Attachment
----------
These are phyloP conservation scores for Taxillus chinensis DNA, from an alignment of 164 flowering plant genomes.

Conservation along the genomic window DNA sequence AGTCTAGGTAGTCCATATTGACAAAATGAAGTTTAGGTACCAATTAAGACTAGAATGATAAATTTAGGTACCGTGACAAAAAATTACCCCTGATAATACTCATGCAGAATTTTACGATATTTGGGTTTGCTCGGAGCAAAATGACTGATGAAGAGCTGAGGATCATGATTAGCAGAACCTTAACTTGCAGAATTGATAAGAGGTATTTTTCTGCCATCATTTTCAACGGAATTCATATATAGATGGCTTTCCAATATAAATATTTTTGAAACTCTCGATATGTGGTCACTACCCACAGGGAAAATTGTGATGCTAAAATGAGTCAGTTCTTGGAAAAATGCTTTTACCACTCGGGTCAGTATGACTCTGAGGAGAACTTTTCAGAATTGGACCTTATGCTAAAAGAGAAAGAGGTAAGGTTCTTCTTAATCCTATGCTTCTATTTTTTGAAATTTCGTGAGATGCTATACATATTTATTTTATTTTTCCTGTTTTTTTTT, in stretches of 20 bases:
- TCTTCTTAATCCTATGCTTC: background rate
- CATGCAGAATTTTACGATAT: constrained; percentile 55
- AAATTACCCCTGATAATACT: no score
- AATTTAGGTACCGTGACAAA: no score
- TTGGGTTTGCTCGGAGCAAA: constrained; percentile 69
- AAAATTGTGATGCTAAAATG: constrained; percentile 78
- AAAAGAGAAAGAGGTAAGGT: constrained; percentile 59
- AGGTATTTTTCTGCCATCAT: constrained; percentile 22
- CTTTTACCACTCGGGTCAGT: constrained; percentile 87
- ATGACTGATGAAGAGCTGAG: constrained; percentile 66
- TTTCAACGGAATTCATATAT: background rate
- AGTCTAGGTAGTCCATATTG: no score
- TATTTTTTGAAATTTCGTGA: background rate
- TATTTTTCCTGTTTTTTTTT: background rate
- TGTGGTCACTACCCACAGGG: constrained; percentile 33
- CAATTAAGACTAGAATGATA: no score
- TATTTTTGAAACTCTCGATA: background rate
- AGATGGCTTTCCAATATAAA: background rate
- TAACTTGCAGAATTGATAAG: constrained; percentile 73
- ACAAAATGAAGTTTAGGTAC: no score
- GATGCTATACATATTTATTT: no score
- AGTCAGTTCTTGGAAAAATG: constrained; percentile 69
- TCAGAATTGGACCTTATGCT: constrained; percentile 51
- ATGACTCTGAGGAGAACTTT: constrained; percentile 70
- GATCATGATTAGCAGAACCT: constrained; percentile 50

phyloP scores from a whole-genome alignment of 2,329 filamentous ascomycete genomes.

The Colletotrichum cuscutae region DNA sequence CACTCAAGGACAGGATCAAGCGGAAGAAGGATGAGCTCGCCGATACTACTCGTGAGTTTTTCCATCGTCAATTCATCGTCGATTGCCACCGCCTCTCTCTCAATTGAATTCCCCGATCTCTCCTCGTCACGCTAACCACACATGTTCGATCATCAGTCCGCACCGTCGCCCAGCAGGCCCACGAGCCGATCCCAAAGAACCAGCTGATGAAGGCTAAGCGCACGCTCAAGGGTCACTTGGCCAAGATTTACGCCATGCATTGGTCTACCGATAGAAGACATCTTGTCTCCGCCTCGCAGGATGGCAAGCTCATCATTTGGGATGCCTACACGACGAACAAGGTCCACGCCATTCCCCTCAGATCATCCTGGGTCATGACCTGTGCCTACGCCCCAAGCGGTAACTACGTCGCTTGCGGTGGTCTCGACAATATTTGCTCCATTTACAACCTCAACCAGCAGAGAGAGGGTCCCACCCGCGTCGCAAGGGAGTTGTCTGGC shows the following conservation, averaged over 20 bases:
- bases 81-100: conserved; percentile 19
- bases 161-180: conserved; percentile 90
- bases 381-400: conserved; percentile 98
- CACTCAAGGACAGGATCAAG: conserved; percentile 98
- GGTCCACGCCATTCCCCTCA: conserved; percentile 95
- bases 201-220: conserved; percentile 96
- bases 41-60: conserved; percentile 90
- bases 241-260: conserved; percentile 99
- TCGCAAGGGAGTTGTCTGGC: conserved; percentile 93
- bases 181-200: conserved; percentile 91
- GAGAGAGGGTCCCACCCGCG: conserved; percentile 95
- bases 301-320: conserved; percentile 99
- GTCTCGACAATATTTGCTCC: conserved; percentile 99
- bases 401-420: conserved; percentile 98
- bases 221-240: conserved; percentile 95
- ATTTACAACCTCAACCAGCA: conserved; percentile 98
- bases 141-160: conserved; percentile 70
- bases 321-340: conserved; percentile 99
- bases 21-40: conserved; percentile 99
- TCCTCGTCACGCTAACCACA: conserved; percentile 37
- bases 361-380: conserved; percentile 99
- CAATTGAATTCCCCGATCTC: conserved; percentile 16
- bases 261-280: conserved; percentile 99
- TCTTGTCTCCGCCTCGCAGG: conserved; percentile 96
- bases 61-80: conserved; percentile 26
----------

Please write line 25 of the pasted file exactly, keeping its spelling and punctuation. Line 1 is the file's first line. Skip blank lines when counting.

- TCAGAATTGGACCTTATGCT: constrained; percentile 51